MEXICO — In July 2015, a purebred black Lab named Kaine and a mixed-breed dog named Baby were taken from outside their home on Hemingway Street in Rumford.

Owner Daniel Hurtt said that a few days later, he received a phone call from the Waterville Humane Society saying Baby had been found in Oakland.

When he asked whether anyone had found Kaine, the caller said no.

For six months, Hurtt, with the assistance of the Maine Lost Dog Recovery volunteer group, circulated missing dog fliers via Facebook and other social media websites.

Hurtt said that the fliers, which featured a description of the 2-year-old dog and Hurtt’s contact information, were shared hundreds of times over the six months, but as time went on, he began questioning whether he would see Kaine again.

“I got him when he was six weeks old, so I had him for two years before he was taken from my house,” Hurtt said. 

His family bought him another dog to soften the blow of losing Kaine, though the hope of finding his black Lab never fully faded.

Six months later, on Jan. 24, the wait was officially over: Kaine had been found.

Hurtt said his girlfriend was scrolling through the Maine Lost Dog Recovery Facebook page when she saw a dog that looked “a lot like Kaine.”

“She contacted the Bangor Humane Society after seeing the picture, spoke with them for a little bit, and they were able to confirm that he was Kaine,” Hurtt said.

According to the Bangor Police Department’s Facebook page, on Jan. 19, six months after Kaine went missing, Bangor Animal Control Officer Trisha Bruen found a black Lab running around the area of the Bangor City Forest.

Bruen said the Parks and Recreation Department told her about the stray dog, adding that when she found him, he had “ice and snow frozen to its underside,” and was skittish.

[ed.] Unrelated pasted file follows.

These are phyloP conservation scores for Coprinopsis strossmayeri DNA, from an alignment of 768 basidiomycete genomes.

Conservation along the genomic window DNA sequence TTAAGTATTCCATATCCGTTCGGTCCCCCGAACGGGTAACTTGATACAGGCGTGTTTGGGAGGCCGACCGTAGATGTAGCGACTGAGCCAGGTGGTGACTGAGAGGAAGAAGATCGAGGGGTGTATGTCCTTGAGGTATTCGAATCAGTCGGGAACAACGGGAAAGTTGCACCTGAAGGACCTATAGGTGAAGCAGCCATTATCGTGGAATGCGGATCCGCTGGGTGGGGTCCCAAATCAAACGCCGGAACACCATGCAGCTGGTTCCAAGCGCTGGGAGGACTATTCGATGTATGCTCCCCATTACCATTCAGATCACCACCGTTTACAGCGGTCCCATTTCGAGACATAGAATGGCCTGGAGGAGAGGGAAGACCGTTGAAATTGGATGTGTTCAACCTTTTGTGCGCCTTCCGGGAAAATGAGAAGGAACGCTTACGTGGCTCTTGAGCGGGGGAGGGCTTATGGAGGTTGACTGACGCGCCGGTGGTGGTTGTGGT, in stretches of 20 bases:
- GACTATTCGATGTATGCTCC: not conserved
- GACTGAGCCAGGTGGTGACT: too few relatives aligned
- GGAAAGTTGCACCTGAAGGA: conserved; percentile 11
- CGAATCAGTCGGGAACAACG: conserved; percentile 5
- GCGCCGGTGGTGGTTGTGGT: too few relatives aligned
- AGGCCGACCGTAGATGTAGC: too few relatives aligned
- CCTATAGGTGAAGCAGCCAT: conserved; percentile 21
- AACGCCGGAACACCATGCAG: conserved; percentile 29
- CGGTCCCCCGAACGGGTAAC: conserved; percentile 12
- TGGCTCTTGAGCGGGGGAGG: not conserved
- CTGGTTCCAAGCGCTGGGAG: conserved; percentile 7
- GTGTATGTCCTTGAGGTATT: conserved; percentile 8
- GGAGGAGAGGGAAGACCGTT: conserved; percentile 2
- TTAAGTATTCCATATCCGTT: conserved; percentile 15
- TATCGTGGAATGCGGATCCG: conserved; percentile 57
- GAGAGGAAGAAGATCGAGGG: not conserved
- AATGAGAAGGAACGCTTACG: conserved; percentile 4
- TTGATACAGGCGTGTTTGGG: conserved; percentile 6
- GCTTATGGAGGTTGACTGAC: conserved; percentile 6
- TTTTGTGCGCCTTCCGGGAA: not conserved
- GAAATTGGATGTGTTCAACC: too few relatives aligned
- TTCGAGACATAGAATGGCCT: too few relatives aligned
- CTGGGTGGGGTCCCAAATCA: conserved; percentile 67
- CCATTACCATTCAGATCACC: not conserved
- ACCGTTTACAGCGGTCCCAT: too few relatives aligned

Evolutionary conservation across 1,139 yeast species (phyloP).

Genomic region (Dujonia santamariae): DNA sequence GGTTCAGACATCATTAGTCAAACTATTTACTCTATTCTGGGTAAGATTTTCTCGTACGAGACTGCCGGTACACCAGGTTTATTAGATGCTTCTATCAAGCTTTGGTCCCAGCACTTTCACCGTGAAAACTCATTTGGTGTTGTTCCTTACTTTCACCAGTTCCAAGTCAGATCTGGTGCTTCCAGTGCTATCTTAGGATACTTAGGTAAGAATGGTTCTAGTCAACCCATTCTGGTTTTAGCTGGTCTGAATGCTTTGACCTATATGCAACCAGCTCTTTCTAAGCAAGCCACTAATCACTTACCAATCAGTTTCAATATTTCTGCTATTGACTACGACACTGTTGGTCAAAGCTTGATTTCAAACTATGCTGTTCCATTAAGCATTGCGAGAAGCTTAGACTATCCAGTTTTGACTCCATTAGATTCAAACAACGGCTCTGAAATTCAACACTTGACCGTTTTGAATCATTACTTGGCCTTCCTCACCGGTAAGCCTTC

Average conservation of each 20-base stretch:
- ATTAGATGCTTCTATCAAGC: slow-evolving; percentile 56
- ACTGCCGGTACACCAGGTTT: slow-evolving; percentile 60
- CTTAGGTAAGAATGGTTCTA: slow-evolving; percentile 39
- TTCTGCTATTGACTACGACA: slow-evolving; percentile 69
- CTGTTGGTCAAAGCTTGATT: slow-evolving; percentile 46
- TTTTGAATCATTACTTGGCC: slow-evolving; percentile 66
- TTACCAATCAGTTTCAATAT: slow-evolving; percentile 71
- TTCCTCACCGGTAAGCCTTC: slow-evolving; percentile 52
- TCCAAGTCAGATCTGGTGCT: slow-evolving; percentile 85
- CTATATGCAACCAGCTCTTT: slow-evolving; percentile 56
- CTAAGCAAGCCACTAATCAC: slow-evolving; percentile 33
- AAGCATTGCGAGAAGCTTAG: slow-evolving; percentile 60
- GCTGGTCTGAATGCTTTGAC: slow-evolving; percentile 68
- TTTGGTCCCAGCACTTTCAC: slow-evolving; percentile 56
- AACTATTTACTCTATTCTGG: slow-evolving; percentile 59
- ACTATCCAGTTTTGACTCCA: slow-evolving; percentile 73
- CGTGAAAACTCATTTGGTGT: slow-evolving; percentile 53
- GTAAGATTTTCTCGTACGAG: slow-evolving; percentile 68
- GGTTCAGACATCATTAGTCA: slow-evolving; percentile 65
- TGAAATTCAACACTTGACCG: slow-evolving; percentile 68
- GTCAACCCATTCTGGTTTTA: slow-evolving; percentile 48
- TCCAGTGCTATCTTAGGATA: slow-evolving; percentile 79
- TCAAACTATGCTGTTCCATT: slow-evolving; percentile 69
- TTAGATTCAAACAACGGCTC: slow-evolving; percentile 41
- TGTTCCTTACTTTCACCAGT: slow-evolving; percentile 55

“I knew from the fliers that the Maine Lost Dog Recovery group put out that the dog wasn’t supposed to be chased, and sure enough, he was pretty scared when I walked toward him,” Bruen said. “It took a long time to get him in.”

She said it was the dog’s hunger that allowed her to catch him.

“I sat in my car for a half hour, throwing dog treats out the window until he got close enough,” Bruen said. “He definitely liked that,” she added, laughing.

Bruen said the Bangor Police Department took the dog to the Bangor Humane Society.

“We posted about the dog on our Facebook page, something that we always try to do when we find a stray or a missing dog,” Bruen said.

Kristin Harmon, an employee with the Bangor Humane Society, said Kaine was a “sweet dog” and “seemed healthy” when he was brought in.

“I’m not a vet by any means, but he seemed to be doing OK,” Harmon said.

She said the first thing the Bangor Humane Society does when it receives a stray dog is to scan them to see if they have a microchip.

“Microchipping is becoming more and more popular, and is helping us reunite more animals with their owners,” Harmon said.

The Bangor Humane Society also connects with the Maine Lost Dog Recovery volunteer group whenever it receives a stray animal.

“They have been really great about staying on top of things 24/7,” Harmon said. “They’ve helped a lot of families reconnect with their pets. When we get stray dogs, we’ll sometimes cross-reference with them and see if there is any information. We tag each other in our posts to get the word out there. Normally, our most shared and liked photos are of pets looking for owners, or pets who were reunited with owners.”

Hurtt said it was “remarkable” that he was able to reconnect with Kaine after six months.

“If it wasn’t for the Maine Lost Dog Recovery group, and all of the social media posts, I’m not sure I would’ve seen Kaine again,” he said.

When Kaine returned home, Hurtt said he remembered everyone in the family but was a “little desensitized to his name.”

“We called him ‘Kaine’ and he didn’t respond right away,” Hurt said. “Also, the person who took the dog had him neutered, which I was a little frustrated about. He was a purebred Lab, and I didn’t want him neutered, but I’m just glad that he’s OK and that we got him back.”

While the reason that Kaine and Baby were taken from their home remains a mystery, Hurtt said he has a theory about why he was able to reconnect with Baby so soon after she was taken.

“Right before she and Kaine were taken, Baby had a bladder infection,” Hurtt said. “I’m guessing that whoever took them didn’t realize at the time that she had a bladder infection, and when they realized that she had problems, they got rid of her.”

As for Kaine, Hurtt said he had no idea how he found his way to a Bangor forest 113 miles away.

“I’m just glad that I have him back,” Hurtt said. “That’s all that matters. I have my dogs back.”

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